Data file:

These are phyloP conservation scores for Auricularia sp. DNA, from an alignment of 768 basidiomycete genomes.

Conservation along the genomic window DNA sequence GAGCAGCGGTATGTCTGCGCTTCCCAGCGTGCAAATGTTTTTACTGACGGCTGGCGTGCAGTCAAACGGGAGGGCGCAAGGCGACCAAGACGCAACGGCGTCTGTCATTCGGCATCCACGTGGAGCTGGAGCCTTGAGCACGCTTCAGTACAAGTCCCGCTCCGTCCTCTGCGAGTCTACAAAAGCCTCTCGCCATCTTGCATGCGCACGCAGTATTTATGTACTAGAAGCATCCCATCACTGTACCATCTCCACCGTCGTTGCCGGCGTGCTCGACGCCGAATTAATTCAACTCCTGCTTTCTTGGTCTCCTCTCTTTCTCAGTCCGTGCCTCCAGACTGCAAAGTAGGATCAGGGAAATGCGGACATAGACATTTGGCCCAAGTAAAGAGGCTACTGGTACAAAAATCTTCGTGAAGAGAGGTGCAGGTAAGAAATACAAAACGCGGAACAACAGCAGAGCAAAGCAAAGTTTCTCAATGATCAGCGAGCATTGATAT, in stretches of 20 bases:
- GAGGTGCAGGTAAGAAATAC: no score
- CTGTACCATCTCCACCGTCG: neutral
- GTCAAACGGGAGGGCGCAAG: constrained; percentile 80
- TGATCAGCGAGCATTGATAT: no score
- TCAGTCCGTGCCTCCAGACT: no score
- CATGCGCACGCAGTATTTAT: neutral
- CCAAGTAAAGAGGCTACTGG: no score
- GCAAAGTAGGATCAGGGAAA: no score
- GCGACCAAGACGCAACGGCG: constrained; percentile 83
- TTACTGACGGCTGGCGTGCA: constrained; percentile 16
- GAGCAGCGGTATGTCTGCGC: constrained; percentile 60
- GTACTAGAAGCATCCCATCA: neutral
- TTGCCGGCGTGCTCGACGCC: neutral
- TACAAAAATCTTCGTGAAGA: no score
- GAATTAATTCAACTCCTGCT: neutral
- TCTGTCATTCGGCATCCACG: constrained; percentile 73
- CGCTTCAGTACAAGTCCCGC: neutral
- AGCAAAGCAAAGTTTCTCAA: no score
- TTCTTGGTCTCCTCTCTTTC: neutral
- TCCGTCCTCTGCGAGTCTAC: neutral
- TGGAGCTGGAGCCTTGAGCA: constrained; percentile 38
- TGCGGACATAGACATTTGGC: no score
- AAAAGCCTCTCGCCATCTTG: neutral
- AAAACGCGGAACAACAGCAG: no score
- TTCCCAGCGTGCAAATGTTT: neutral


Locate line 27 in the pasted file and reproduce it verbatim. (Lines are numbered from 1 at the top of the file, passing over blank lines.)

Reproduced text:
- TTCCCAGCGTGCAAATGTTT: neutral